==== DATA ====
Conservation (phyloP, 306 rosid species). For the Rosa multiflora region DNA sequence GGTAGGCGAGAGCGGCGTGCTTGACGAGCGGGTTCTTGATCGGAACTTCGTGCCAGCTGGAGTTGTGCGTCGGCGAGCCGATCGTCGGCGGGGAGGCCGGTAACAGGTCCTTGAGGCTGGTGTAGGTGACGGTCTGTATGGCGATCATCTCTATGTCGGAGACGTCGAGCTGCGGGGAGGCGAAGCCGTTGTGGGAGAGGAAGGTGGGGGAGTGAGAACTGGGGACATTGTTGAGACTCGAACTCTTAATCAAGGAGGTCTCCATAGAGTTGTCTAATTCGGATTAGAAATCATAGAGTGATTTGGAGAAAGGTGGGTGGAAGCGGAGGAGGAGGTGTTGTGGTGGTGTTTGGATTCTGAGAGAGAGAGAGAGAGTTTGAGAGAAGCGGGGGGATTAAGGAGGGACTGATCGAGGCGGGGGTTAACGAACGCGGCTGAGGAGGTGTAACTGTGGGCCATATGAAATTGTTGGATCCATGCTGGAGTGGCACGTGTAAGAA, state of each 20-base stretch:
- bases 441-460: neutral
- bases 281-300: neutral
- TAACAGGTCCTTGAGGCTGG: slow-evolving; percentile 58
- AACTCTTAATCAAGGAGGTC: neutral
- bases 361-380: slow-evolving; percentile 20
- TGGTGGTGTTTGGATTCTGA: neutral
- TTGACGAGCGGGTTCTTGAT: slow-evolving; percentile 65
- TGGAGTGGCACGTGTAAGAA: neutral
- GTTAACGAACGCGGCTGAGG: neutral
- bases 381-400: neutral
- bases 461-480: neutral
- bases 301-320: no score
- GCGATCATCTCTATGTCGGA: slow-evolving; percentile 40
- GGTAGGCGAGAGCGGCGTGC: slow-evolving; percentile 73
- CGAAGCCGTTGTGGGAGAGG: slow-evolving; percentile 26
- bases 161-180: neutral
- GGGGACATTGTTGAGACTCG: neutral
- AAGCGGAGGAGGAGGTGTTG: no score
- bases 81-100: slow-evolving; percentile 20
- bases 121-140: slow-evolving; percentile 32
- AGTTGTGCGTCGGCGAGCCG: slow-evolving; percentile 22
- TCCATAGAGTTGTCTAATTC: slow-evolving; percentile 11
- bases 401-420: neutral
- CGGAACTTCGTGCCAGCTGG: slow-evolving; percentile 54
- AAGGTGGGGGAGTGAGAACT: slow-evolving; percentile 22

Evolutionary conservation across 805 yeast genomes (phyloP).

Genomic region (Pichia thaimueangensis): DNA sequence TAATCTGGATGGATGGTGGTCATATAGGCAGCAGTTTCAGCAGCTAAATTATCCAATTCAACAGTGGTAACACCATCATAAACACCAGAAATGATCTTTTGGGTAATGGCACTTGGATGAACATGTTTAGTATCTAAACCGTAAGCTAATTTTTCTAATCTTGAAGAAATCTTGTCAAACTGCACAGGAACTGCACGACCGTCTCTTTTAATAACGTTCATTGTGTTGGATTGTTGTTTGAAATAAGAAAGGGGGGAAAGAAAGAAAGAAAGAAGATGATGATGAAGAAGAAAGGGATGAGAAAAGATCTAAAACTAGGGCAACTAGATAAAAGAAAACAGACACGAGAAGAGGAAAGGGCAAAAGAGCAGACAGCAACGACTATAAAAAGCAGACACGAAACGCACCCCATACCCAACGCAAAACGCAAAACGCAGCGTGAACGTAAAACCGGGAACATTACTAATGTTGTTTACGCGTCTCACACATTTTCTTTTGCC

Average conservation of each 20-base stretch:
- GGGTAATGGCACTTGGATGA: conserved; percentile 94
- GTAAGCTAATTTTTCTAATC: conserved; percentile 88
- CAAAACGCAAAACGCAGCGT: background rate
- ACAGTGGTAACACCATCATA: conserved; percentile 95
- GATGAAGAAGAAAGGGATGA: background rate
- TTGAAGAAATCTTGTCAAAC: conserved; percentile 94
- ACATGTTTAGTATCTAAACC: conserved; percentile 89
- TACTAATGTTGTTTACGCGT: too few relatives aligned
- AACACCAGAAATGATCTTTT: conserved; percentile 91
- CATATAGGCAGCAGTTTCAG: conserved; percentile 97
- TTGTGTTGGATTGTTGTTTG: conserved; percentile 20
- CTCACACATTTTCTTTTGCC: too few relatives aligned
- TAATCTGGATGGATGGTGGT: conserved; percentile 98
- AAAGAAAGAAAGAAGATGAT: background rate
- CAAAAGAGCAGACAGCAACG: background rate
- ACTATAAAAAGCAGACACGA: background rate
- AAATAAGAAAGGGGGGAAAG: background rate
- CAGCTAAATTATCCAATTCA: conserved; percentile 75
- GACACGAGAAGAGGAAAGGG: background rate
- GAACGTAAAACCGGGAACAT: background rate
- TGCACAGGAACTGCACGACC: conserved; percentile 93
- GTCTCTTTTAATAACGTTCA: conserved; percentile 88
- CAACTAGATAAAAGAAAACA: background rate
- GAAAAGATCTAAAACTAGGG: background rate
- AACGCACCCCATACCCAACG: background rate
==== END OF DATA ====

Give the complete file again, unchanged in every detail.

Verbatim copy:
Conservation (phyloP, 306 rosid species). For the Rosa multiflora region DNA sequence GGTAGGCGAGAGCGGCGTGCTTGACGAGCGGGTTCTTGATCGGAACTTCGTGCCAGCTGGAGTTGTGCGTCGGCGAGCCGATCGTCGGCGGGGAGGCCGGTAACAGGTCCTTGAGGCTGGTGTAGGTGACGGTCTGTATGGCGATCATCTCTATGTCGGAGACGTCGAGCTGCGGGGAGGCGAAGCCGTTGTGGGAGAGGAAGGTGGGGGAGTGAGAACTGGGGACATTGTTGAGACTCGAACTCTTAATCAAGGAGGTCTCCATAGAGTTGTCTAATTCGGATTAGAAATCATAGAGTGATTTGGAGAAAGGTGGGTGGAAGCGGAGGAGGAGGTGTTGTGGTGGTGTTTGGATTCTGAGAGAGAGAGAGAGAGTTTGAGAGAAGCGGGGGGATTAAGGAGGGACTGATCGAGGCGGGGGTTAACGAACGCGGCTGAGGAGGTGTAACTGTGGGCCATATGAAATTGTTGGATCCATGCTGGAGTGGCACGTGTAAGAA, state of each 20-base stretch:
- bases 441-460: neutral
- bases 281-300: neutral
- TAACAGGTCCTTGAGGCTGG: slow-evolving; percentile 58
- AACTCTTAATCAAGGAGGTC: neutral
- bases 361-380: slow-evolving; percentile 20
- TGGTGGTGTTTGGATTCTGA: neutral
- TTGACGAGCGGGTTCTTGAT: slow-evolving; percentile 65
- TGGAGTGGCACGTGTAAGAA: neutral
- GTTAACGAACGCGGCTGAGG: neutral
- bases 381-400: neutral
- bases 461-480: neutral
- bases 301-320: no score
- GCGATCATCTCTATGTCGGA: slow-evolving; percentile 40
- GGTAGGCGAGAGCGGCGTGC: slow-evolving; percentile 73
- CGAAGCCGTTGTGGGAGAGG: slow-evolving; percentile 26
- bases 161-180: neutral
- GGGGACATTGTTGAGACTCG: neutral
- AAGCGGAGGAGGAGGTGTTG: no score
- bases 81-100: slow-evolving; percentile 20
- bases 121-140: slow-evolving; percentile 32
- AGTTGTGCGTCGGCGAGCCG: slow-evolving; percentile 22
- TCCATAGAGTTGTCTAATTC: slow-evolving; percentile 11
- bases 401-420: neutral
- CGGAACTTCGTGCCAGCTGG: slow-evolving; percentile 54
- AAGGTGGGGGAGTGAGAACT: slow-evolving; percentile 22

Evolutionary conservation across 805 yeast genomes (phyloP).

Genomic region (Pichia thaimueangensis): DNA sequence TAATCTGGATGGATGGTGGTCATATAGGCAGCAGTTTCAGCAGCTAAATTATCCAATTCAACAGTGGTAACACCATCATAAACACCAGAAATGATCTTTTGGGTAATGGCACTTGGATGAACATGTTTAGTATCTAAACCGTAAGCTAATTTTTCTAATCTTGAAGAAATCTTGTCAAACTGCACAGGAACTGCACGACCGTCTCTTTTAATAACGTTCATTGTGTTGGATTGTTGTTTGAAATAAGAAAGGGGGGAAAGAAAGAAAGAAAGAAGATGATGATGAAGAAGAAAGGGATGAGAAAAGATCTAAAACTAGGGCAACTAGATAAAAGAAAACAGACACGAGAAGAGGAAAGGGCAAAAGAGCAGACAGCAACGACTATAAAAAGCAGACACGAAACGCACCCCATACCCAACGCAAAACGCAAAACGCAGCGTGAACGTAAAACCGGGAACATTACTAATGTTGTTTACGCGTCTCACACATTTTCTTTTGCC

Average conservation of each 20-base stretch:
- GGGTAATGGCACTTGGATGA: conserved; percentile 94
- GTAAGCTAATTTTTCTAATC: conserved; percentile 88
- CAAAACGCAAAACGCAGCGT: background rate
- ACAGTGGTAACACCATCATA: conserved; percentile 95
- GATGAAGAAGAAAGGGATGA: background rate
- TTGAAGAAATCTTGTCAAAC: conserved; percentile 94
- ACATGTTTAGTATCTAAACC: conserved; percentile 89
- TACTAATGTTGTTTACGCGT: too few relatives aligned
- AACACCAGAAATGATCTTTT: conserved; percentile 91
- CATATAGGCAGCAGTTTCAG: conserved; percentile 97
- TTGTGTTGGATTGTTGTTTG: conserved; percentile 20
- CTCACACATTTTCTTTTGCC: too few relatives aligned
- TAATCTGGATGGATGGTGGT: conserved; percentile 98
- AAAGAAAGAAAGAAGATGAT: background rate
- CAAAAGAGCAGACAGCAACG: background rate
- ACTATAAAAAGCAGACACGA: background rate
- AAATAAGAAAGGGGGGAAAG: background rate
- CAGCTAAATTATCCAATTCA: conserved; percentile 75
- GACACGAGAAGAGGAAAGGG: background rate
- GAACGTAAAACCGGGAACAT: background rate
- TGCACAGGAACTGCACGACC: conserved; percentile 93
- GTCTCTTTTAATAACGTTCA: conserved; percentile 88
- CAACTAGATAAAAGAAAACA: background rate
- GAAAAGATCTAAAACTAGGG: background rate
- AACGCACCCCATACCCAACG: background rate